Amity & Sorrow – Peggy Riley

“Amity watches what looks like the sun. An orange ball spins, high above her on a pole, turning in a hot, white sky. It makes her think of home and the temple; it makes her feel it is she who is spinning, turning about in a room filled with women, their arms upraised, their skirts belling out like moons. She thinks how the moon will go blood red and the sun turn black at the end of the world.”

Two sisters. One mother. One father. Fifty other wives. 
When a suspicious fire rages through their land Amaranth grabs her two daughters and flies. Fearing her husband or one of the other wives are coming after her she doesn’t stop. Until she is stopped by her car hitting a tree. Now she is stranded with only her teenager daughters who know nothing of the real world to help. They only know the world their father told them about. The one that the second coming is due for. The one that Sorrow believes she is a major part of. A farmer helps Amaranth and whilst she and Amity seem to be coming to terms with their new live Sorrow cannot leave the past behind her and will do anything to get back to her father. 
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This book was strange and beautiful but oh so sad and scary. Amity & Sorrow is a tale of god, love, sex and a new kind of family, and not one you’d want to be a part of. It is a harrowing story in places and it has no holds barred with its topics.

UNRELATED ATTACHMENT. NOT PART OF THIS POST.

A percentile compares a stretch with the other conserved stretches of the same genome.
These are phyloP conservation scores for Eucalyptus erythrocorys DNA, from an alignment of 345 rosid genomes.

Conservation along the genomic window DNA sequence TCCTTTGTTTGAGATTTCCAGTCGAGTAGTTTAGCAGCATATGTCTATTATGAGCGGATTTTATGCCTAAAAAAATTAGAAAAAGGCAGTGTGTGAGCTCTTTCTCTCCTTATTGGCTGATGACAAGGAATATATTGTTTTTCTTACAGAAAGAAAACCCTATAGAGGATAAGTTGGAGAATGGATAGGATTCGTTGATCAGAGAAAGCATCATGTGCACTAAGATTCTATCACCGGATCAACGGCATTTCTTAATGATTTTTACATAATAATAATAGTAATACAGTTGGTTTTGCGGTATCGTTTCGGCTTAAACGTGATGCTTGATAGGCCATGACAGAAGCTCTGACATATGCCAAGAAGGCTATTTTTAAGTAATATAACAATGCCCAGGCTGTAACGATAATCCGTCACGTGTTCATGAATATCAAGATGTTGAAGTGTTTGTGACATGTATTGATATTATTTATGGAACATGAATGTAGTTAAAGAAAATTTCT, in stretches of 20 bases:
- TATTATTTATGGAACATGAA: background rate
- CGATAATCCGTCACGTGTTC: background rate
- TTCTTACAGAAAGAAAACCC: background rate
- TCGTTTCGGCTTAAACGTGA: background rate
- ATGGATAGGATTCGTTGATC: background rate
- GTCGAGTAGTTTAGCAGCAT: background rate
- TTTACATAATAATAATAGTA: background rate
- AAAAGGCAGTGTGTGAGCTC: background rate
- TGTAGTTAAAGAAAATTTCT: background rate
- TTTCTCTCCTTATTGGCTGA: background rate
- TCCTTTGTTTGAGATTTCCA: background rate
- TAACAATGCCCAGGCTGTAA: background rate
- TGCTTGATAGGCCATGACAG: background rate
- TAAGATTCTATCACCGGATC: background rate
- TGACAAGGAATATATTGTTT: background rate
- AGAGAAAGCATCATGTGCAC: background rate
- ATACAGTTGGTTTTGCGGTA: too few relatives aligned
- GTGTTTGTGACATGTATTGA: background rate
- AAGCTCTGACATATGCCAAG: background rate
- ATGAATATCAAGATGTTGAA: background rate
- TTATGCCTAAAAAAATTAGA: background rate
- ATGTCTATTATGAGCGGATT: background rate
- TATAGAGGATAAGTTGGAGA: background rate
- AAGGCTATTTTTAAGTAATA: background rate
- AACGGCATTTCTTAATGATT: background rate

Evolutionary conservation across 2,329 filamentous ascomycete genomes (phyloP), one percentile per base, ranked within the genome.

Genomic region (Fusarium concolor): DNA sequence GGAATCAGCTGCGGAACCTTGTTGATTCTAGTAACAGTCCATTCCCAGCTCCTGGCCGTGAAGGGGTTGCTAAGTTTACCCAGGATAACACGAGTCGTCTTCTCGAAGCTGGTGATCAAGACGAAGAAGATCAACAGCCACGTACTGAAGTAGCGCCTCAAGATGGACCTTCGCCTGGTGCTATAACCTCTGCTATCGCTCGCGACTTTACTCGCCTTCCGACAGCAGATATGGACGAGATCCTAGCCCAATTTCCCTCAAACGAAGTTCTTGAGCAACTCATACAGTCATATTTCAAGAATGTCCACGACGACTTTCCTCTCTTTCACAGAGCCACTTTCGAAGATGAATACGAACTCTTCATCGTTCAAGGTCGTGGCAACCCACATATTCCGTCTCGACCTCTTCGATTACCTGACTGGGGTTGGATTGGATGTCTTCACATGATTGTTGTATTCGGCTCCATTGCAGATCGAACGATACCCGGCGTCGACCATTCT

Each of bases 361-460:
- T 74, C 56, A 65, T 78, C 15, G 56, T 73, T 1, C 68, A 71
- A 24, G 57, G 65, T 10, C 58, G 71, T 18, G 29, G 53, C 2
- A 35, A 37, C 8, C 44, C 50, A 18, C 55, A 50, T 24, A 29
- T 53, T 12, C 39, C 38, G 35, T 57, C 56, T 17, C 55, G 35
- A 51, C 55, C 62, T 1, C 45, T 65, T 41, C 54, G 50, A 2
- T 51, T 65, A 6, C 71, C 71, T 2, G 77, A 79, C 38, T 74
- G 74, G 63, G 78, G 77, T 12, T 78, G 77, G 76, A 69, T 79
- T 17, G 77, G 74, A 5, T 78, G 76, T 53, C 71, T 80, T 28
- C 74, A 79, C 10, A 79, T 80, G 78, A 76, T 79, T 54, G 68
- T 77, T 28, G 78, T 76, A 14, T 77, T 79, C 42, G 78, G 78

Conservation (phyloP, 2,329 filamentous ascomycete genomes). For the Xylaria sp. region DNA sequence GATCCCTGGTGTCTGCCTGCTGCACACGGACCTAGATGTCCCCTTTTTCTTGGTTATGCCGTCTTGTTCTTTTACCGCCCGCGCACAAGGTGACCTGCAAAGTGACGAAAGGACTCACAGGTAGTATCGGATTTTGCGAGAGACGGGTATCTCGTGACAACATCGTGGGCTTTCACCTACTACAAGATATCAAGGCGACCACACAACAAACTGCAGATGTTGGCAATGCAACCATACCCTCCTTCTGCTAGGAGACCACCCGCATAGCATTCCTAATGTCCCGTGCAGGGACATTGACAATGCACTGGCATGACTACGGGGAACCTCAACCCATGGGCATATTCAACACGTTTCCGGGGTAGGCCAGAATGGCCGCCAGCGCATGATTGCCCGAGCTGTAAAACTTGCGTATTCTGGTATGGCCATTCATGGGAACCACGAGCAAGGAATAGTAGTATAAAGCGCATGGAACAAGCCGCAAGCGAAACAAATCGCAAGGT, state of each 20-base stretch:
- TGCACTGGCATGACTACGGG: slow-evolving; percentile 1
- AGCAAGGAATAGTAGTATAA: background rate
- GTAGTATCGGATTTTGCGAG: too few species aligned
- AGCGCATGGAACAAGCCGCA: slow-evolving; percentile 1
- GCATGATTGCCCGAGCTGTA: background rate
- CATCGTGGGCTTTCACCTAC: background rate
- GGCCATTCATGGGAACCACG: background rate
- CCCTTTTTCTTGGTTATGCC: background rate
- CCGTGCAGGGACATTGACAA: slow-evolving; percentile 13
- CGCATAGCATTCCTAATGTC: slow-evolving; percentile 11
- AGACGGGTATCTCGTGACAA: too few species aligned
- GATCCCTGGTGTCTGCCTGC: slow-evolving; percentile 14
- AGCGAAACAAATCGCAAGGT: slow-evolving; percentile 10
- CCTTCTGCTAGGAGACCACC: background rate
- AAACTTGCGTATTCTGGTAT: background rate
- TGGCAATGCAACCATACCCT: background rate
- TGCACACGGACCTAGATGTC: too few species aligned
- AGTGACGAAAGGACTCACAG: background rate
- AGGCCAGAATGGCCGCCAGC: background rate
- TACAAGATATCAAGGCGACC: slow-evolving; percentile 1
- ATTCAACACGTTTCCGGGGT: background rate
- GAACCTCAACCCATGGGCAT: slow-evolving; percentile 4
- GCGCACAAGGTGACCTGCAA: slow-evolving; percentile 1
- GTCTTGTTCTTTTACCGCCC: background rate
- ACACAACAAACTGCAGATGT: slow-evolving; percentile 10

The story is a dark, upsetting one. It starts with a fire, a four day journey without stopping, a car crash and a miscarriage. It gets worse from there but only in the topics it explores, the writing is incredible and it really makes you think. 
Amity & Sorrow is not a book I would usually pick up and it is certainly not a YA book. It’s topics are adult in nature and parts of the book can be quite graphic. The scenes where Amity is learning new things about the world really are eye opening because she doesn’t get to learn things in the right order, knowing about sex and death before even knowing how to read for example. 
The characters are hard to warm to and I, like others I know who have read this book, had particular problems with Sorrow. She has been abused and brainwashed, I understand that, and her life has been turned upside down. But she seems to be pure evil in some scenes and doesn’t ever seem to understand any of the consequences of her actions. Amity was a much stronger, likeable character who grew amazingly well within the pages. She had a hard time letting things go and wanted to see the good in everyone even when there was none but she was a great character. The other characters made for a brilliant story too and I loved the way the old man was, how much Bradley, the farmer, cared and Dust for helping. 
The book is a difficult one to read and took me about a month because I kept stopping and starting. It is not something to read when you are feeling down or something that should be read when you are after a lighthearted book. It makes you think about things and how the kind of environment that the girls grew up in does actually exist and how wrong that is. It’s a harsh book but I’m glad I did eventually read it as it will stick with me for years to come. 
Amity & Sorrow was published on August 29th by Tinder Press. My copy was sent from the publisher in exchange for an honest review. 

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